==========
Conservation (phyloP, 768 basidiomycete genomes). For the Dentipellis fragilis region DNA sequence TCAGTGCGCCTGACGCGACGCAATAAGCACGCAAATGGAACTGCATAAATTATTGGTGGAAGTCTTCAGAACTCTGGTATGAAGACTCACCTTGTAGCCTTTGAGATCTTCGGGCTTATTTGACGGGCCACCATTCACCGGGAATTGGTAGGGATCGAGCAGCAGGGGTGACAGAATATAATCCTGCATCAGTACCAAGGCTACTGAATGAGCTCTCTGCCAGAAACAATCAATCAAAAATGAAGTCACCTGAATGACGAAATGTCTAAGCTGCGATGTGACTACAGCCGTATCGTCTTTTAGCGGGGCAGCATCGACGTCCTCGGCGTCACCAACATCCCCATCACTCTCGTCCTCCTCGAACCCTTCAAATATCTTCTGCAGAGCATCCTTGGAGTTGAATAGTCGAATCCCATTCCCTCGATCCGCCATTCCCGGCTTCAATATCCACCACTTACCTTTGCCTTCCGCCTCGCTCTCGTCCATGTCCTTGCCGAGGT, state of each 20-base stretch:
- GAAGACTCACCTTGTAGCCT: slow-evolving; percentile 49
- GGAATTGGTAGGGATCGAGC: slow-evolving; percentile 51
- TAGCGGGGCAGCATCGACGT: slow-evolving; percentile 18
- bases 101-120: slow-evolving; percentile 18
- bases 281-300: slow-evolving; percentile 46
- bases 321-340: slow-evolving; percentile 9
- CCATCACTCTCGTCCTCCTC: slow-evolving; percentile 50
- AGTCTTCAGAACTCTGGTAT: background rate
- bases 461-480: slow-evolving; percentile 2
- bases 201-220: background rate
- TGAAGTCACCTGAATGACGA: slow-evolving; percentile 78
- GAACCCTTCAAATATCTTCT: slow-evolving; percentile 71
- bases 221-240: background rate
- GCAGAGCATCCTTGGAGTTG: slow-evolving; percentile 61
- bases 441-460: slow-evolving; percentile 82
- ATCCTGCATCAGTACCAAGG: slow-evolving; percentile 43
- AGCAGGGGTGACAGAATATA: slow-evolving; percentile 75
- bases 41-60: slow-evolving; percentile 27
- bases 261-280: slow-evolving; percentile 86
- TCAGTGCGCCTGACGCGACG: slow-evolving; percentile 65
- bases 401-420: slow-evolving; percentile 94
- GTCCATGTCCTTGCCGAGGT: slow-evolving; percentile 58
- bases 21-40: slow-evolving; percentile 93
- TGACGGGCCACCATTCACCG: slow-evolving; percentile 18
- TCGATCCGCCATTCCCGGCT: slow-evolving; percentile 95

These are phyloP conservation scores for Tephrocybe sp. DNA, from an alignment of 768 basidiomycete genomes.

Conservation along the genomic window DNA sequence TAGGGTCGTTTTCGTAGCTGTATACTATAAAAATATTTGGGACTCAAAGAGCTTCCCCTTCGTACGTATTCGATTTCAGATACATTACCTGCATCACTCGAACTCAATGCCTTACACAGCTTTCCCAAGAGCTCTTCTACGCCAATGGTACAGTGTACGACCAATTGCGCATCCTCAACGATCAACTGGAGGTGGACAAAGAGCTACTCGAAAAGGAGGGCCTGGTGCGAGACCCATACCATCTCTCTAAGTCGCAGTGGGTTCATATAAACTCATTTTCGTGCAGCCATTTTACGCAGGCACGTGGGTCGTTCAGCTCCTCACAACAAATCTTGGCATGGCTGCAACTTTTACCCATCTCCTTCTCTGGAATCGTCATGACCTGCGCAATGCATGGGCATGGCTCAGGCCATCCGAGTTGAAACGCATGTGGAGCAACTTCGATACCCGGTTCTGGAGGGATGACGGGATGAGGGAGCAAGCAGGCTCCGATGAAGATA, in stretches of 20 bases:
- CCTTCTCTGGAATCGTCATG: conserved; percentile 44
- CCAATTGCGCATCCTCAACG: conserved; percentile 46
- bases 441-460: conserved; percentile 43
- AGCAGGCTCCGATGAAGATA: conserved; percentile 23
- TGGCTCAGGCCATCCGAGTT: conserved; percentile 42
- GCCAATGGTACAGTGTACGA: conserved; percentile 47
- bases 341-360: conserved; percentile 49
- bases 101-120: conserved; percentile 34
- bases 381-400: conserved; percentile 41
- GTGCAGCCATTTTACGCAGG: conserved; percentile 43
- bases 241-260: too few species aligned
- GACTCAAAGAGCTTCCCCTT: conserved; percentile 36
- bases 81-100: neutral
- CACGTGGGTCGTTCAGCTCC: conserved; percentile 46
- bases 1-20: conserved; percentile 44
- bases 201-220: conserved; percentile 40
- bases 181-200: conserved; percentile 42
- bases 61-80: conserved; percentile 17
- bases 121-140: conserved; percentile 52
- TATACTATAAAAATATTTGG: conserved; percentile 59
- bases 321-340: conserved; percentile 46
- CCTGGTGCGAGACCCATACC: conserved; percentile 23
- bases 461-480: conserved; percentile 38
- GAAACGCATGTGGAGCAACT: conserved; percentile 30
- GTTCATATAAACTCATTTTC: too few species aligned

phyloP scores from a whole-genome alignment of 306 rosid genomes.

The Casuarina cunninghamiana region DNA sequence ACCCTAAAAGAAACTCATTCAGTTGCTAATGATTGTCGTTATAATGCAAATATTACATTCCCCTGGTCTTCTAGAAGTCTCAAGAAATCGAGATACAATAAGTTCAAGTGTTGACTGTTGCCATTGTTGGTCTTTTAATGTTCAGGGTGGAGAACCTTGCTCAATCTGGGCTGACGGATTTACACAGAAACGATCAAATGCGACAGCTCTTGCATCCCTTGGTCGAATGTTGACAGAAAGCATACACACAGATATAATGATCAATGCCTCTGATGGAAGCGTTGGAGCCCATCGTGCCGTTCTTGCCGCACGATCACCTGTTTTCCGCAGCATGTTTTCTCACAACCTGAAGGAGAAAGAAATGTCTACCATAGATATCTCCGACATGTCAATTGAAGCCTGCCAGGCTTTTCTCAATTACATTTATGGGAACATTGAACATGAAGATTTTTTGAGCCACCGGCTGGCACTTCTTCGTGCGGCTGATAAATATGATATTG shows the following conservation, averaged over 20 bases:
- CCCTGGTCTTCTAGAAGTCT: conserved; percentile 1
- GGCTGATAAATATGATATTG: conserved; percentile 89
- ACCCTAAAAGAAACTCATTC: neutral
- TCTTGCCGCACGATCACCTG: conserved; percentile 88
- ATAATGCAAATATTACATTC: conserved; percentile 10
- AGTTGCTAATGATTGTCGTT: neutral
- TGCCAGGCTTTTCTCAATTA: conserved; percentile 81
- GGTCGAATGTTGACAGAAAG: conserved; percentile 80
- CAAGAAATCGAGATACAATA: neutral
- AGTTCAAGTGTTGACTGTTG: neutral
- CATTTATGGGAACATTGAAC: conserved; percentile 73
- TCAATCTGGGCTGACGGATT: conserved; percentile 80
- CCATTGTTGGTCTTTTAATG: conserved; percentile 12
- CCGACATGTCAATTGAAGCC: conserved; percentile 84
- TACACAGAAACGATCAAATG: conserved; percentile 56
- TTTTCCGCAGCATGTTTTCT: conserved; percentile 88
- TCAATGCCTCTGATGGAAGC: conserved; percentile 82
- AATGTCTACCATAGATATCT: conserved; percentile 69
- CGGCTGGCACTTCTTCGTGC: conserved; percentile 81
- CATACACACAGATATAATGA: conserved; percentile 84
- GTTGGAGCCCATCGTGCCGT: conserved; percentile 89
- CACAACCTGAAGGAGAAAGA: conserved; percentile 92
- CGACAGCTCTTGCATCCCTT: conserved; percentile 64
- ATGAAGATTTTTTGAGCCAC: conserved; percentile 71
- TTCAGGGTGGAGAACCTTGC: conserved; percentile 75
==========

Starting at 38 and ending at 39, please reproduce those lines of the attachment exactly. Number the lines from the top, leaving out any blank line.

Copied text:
- GTGCAGCCATTTTACGCAGG: conserved; percentile 43
- bases 241-260: too few species aligned